Youth development at Bohemian FC - Meet Conor Emerson (Youth Director), Ian Morris (Youth Development Officer) and Nils Veenstra (Marketing Officer)
Q: Conor, as Youth Director at Bohemians FC, can you sketch a brief overview were the youth section of the football club was two years ago, how it has progressed, and what your goals are for both the short term as well as the long term?
Conor: A couple of years ago when I first got involved in Bohemian Youths, the club at all levels was recovering from the financial difficulties it faced 6-7 years ago. At one point we had a vibrant Youths section though the influence of managers was significant and each came with their own vision. This created a lack of stability and made medium/long term planning impossible. I noticed that there were some great people in the Youths but the sense of connection with Dalymount and our senior team was poor. We set up a Youth Committee and developed a plan that is being implemented and developed at the same time.
The first steps were to increase teams, bring in new coaches and nurture the relationship between the Youths and the broader club. We felt we needed to make all Bohs people connect with Dalymount Park and the atmosphere and culture that exists there. We encouraged coaches to bring teams to games and began running a Nursery in Dalymount every Saturday morning for 4-7 year olds. As a result, we had parents who were living locally for ten years visiting Dalymount for the first time. We now run our growing Academy in Inspire in Cabra (because of the availability of indoor facilities) and have 30-40 kids playing every week. We want to be able to offer these 4 year-olds a clear pathway in to the senior Bohs team. On their journey, we want to influence them to become Bohemians who represent the values of the club on and off the pitch. We want to create an environment that allows players to grow and excel in every area. We are currently working towards building educational links locally that will enable players to access third-level education where it was not previously possible.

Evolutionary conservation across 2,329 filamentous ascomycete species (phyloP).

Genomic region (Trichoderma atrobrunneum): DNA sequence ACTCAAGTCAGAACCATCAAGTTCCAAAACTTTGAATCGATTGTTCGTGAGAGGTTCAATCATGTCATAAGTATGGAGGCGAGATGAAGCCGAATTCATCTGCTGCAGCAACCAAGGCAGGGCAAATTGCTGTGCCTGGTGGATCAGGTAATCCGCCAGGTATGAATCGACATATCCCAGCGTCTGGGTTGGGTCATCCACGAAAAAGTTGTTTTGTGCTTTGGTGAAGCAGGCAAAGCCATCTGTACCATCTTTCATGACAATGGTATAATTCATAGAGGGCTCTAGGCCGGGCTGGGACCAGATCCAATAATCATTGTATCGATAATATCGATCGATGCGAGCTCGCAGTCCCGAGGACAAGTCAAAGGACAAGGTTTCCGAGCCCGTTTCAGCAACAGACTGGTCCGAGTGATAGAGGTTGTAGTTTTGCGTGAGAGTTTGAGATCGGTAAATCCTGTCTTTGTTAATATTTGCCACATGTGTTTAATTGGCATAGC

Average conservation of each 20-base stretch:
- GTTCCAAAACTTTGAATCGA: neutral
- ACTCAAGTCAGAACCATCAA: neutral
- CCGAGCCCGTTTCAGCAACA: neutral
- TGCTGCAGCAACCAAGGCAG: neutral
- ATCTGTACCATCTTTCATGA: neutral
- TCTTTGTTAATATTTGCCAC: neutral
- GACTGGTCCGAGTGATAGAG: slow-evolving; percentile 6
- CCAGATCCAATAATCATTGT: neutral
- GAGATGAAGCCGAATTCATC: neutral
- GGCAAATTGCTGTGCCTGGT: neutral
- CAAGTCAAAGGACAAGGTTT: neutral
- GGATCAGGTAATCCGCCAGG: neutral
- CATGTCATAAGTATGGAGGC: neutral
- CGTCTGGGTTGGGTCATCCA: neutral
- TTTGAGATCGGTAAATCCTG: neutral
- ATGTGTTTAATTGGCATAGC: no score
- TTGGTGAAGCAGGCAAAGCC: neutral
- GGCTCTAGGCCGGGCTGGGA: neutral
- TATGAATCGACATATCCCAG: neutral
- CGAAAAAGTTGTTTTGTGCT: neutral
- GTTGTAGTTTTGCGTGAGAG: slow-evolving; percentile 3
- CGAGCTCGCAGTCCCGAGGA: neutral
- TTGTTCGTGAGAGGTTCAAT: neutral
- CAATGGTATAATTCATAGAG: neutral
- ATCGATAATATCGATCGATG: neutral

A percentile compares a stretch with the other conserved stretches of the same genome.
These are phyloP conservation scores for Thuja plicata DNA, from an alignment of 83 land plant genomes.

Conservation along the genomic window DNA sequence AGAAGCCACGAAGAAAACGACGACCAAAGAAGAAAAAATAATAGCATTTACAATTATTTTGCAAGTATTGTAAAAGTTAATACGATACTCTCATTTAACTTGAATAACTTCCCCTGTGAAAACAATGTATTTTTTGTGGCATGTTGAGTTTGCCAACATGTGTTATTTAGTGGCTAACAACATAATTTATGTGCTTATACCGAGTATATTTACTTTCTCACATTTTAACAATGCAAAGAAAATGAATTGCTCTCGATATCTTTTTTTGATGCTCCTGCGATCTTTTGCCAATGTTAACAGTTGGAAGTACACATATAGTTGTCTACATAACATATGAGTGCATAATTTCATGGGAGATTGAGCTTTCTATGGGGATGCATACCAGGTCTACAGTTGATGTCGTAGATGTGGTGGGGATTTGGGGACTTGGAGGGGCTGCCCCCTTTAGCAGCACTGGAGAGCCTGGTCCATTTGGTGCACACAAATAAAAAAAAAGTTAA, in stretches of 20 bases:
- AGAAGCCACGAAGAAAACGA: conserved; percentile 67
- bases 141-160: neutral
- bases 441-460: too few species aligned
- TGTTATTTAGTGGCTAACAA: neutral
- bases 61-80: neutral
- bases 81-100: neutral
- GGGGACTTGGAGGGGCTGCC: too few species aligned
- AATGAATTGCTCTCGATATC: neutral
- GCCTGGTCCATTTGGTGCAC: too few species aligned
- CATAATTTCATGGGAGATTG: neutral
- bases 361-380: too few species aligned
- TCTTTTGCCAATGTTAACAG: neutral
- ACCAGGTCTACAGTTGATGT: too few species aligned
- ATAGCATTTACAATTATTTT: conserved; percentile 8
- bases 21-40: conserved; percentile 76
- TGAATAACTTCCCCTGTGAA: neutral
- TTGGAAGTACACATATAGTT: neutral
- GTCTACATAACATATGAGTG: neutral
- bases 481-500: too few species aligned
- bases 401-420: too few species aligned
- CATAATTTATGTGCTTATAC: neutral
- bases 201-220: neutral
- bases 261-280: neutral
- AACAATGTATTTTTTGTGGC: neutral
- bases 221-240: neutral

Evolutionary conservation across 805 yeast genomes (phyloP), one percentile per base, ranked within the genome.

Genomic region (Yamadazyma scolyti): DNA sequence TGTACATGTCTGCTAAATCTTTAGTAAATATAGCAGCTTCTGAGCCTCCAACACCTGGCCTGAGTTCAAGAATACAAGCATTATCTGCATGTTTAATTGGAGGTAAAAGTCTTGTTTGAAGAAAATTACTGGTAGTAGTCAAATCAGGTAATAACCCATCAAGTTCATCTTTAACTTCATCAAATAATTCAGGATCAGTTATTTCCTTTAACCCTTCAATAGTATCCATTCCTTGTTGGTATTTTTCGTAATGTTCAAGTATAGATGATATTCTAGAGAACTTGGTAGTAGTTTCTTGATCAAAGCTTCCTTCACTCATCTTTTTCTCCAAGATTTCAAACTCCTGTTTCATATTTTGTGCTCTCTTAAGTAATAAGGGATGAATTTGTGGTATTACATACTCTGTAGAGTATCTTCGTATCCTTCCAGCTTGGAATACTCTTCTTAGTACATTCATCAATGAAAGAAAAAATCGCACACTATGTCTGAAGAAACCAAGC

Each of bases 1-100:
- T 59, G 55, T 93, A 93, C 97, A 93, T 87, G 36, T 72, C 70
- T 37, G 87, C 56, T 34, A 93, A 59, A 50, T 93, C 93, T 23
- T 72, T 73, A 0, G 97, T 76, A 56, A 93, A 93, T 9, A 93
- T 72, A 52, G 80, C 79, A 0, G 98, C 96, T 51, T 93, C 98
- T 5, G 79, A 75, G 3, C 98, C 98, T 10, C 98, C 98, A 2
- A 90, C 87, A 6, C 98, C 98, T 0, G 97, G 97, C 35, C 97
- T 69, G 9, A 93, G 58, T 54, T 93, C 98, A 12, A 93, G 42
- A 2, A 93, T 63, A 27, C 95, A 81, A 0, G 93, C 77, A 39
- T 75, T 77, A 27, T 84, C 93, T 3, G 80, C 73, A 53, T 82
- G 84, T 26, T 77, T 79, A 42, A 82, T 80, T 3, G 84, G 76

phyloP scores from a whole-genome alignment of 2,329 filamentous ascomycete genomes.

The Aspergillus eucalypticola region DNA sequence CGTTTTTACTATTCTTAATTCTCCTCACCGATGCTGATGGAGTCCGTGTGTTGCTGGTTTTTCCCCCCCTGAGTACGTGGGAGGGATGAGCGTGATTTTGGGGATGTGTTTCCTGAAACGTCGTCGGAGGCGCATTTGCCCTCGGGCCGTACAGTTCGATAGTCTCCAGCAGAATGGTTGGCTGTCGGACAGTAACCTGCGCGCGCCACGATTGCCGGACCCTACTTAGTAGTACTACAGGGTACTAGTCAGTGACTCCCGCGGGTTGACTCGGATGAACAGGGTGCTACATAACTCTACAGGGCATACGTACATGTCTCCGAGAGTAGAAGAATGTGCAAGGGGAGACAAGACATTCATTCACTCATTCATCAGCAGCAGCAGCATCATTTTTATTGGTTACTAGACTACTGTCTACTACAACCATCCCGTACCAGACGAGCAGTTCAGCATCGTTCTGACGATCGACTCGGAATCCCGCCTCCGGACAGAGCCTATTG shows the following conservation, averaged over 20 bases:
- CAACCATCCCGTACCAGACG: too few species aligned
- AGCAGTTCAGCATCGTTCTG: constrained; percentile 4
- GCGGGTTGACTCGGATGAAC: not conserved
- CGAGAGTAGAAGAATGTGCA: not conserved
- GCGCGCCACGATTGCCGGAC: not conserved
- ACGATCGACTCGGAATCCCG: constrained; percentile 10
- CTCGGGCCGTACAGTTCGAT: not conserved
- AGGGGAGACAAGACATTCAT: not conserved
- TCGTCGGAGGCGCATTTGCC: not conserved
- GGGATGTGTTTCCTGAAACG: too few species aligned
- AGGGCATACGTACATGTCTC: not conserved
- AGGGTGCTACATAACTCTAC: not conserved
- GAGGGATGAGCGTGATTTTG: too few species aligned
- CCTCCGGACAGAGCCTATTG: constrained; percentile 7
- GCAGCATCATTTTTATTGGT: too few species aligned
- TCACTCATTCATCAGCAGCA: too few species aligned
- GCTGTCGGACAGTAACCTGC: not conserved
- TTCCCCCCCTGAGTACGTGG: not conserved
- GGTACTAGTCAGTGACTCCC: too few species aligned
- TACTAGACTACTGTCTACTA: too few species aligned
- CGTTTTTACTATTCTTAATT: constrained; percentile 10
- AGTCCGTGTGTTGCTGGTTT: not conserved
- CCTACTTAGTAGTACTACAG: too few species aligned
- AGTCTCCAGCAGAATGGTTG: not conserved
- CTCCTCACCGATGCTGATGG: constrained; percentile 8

The underage League of Ireland (LOI) teams offer a huge opportunity for the club. Already, the U17 team – which is a partnership with NDSL – is working well. We have players getting the best coaching in a great environment, many already getting involved in the international set-up. We recently had two players who still qualify to play U17 LOI representing our senior team. We expect that to be the norm in the coming years. The progress for the coming season is starting to reflect our investment. We appointed Ian Morris as Head of Youth Football in April and his impact has been immediate. We have doubled our number of teams and attracted some excellent coaches and players. We hope to extend that progress year on year until Bohemian Youths is the destination of choice for Youth players.
Q: Ian, you have been around professional football both in the UK as well in Ireland for a long time. What made you leave England in the your prime, after 250 Football League appearances, and jump at the opportunity to overhaul and revamp the Bohs youth set-up, and how do plan to go about it?
Ian: I left England mainly because of my kids. Since our first child was born we have had four house moves! Coming back and having family and friends around was the right decision for my family. That said, I have always wanted to coach. Starting at Leeds United, I began my coaching badges and have been involved in some way ever since. I worked in Northampton Town’s youth section for two years before I came back to Ireland. When the role of Youth Development Officer came up for Bohs I put my CV in straight away.